24 September 2019
After a long wait and a lot of speculations, Sony has finally confirmed that its next-generation gaming console will be called PlayStation 5. It will be a direct successor to the PlayStation 4 lineup that made its debut in 2013 with the release of the original PlayStation 4 aka PlayStation 4 Fat.
Sony has further revealed that it will launch the PlayStation 5 in time for Holiday 2020. There is still a waiting time for over a year from today but it is good to know a definitive release timeline. It also means that we will get to know more and more about the next-gen console as the time will pass but for now, Sony has talked about a few new things.
The PlayStation 5 will come with a new wireless controller which is expected to be called DualShock 5 but not confirmed yet. It will come with a new haptic feedback system that will replace currently used rumble technology. Sony says that the new system will offer a broader range of feedback/sensations depending on what particular activity the gamer is up to. It means you will be able to feel the difference between getting your car crashed in a race and making a tackle in a football game. Similarly, walking on a grass field and walking on mud will also offer different feedbacks.
The team has also revamped L2/R2 trigger buttons which are now being called adaptive triggers. These new triggers can now be tweaked by game developers to offer different tactical sensation for different tasks like "drawing a bow and arrow or accelerating an off-road vehicle through rocky terrain". But it will up to be developers whether they want to make use of this new feature and in what way. Overall, the new PlayStation controller will offer a far more immersive gaming experience than what is possible with DualShock 4.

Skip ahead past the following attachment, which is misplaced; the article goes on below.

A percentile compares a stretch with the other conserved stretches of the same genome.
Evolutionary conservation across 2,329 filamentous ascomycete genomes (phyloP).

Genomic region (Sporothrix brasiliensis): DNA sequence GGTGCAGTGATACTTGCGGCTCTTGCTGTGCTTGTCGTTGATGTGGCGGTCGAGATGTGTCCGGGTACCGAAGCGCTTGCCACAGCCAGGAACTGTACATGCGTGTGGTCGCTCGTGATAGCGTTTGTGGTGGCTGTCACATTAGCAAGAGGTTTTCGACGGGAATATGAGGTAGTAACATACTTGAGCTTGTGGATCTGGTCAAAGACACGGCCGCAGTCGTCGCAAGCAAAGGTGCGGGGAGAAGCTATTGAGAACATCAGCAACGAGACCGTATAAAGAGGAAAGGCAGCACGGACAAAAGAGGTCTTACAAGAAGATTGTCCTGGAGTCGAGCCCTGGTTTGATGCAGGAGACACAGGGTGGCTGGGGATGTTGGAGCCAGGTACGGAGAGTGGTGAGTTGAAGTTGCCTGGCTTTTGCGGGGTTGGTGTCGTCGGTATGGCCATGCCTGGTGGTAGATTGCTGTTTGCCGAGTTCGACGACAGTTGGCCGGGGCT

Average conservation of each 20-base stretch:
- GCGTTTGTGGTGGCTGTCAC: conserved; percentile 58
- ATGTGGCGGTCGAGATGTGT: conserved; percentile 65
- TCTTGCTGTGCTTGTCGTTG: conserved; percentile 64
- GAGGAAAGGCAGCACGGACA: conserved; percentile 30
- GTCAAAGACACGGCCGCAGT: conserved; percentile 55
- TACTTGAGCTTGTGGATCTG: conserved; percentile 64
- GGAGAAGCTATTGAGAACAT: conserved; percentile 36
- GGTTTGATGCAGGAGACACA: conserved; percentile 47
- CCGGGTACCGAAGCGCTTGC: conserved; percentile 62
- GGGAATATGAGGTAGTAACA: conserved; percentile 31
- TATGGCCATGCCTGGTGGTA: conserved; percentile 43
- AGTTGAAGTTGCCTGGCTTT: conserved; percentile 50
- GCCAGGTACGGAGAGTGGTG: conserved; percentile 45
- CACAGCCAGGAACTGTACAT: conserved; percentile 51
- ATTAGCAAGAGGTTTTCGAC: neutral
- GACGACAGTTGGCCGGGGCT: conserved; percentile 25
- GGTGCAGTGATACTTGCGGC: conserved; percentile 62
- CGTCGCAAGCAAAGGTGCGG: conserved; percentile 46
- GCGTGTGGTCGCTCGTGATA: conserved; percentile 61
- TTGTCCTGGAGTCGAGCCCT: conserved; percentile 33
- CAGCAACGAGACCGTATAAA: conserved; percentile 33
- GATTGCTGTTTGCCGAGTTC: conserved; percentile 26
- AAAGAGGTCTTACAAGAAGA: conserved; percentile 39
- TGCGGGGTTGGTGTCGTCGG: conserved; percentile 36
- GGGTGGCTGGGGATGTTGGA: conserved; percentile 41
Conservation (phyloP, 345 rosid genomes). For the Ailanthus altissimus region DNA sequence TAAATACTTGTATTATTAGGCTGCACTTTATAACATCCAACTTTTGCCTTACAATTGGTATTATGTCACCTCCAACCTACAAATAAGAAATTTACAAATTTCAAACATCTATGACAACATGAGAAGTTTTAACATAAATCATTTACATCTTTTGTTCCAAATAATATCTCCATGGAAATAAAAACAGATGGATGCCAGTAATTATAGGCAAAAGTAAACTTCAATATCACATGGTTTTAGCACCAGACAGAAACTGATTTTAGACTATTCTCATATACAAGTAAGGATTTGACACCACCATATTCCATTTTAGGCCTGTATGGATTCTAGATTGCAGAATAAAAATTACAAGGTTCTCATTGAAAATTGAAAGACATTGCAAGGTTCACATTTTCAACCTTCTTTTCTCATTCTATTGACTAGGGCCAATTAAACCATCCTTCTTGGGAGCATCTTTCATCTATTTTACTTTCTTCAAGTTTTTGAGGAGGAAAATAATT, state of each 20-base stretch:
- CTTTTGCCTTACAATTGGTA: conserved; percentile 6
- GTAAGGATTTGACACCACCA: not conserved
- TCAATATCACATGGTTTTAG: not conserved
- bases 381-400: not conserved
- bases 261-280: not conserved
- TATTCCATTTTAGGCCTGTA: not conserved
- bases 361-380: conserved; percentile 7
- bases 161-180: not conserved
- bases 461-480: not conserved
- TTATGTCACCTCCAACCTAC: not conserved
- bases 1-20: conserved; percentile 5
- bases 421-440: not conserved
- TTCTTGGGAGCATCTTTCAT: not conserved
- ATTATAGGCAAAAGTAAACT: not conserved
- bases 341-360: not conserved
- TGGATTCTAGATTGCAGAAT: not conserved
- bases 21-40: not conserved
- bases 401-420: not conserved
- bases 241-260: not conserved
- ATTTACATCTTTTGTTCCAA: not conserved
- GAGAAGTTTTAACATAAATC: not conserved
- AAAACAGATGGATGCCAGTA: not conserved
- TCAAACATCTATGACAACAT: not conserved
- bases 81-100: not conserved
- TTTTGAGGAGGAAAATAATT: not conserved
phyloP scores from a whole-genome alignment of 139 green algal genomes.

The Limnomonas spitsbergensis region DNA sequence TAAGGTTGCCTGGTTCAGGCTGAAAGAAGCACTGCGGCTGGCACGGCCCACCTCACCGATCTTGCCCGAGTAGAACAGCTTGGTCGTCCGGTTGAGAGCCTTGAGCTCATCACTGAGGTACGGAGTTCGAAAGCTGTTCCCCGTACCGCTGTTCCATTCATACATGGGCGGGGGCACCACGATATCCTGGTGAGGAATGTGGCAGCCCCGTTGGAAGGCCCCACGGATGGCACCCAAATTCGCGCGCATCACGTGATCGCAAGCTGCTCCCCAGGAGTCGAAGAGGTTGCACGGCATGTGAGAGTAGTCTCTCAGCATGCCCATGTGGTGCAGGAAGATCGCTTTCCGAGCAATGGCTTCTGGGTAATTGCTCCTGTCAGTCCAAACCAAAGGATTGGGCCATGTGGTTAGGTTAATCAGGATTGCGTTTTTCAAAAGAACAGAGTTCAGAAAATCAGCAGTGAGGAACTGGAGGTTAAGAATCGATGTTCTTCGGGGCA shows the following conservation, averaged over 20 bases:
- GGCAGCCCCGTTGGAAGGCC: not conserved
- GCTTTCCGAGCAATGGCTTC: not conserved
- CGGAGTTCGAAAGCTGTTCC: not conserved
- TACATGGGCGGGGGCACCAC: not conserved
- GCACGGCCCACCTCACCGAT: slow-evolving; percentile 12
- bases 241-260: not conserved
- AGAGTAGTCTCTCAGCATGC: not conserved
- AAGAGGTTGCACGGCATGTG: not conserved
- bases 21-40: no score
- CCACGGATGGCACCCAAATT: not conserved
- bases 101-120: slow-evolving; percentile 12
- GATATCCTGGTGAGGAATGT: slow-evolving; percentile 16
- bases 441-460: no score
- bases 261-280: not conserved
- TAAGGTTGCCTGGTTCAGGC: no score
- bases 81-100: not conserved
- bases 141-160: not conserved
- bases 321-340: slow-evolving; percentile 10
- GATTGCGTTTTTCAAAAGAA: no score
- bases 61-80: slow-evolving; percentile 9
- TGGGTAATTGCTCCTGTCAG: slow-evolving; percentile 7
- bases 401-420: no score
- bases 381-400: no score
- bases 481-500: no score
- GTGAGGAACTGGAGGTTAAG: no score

One of the biggest changes in the PlayStation 5 will be the use of SSDs instead of HDDs. This should result in a faster performance with reduced launch times among other benefits. As noted by Wired in their exclusive coverage, physical game disks are here to stay for the PS5 but they will make use of 100GB optical disks. There will be an optical drive to insert them that will also double up as a 4K Blu-ray player.
The game installation will be compulsory even for physical disc holders but it will come with a modular approach. It means gamers will have the freedom to choose which part of the game they want to install. So if there is a game that offers both single-player and multiplayer modes, users will be able to install only one mode if they want to do so. They can also delete the unwanted mode after the full game installation. There will also be a new user interface that will help users get started with what they want to do in an instant.
Mark Cerny, system architect at Sony PlayStation, said:
"Even though it will be fairly fast to boot games, we don't want the player to have to boot the game, see what's up, boot the game, see what's up. Multiplayer game servers will provide the console with the set of joinable activities in real-time. Single-player games will provide information like what missions you could do and what rewards you might receive for completing them—and all of those choices will be visible in the UI. As a player, you just jump right into whatever you like."
So this is what we know about the PlayStation 5 in addition to everything that Sony revealed earlier this year. We are expecting more details to emerge in the coming times and we will make sure to keep you updated on all new developments and official announcements.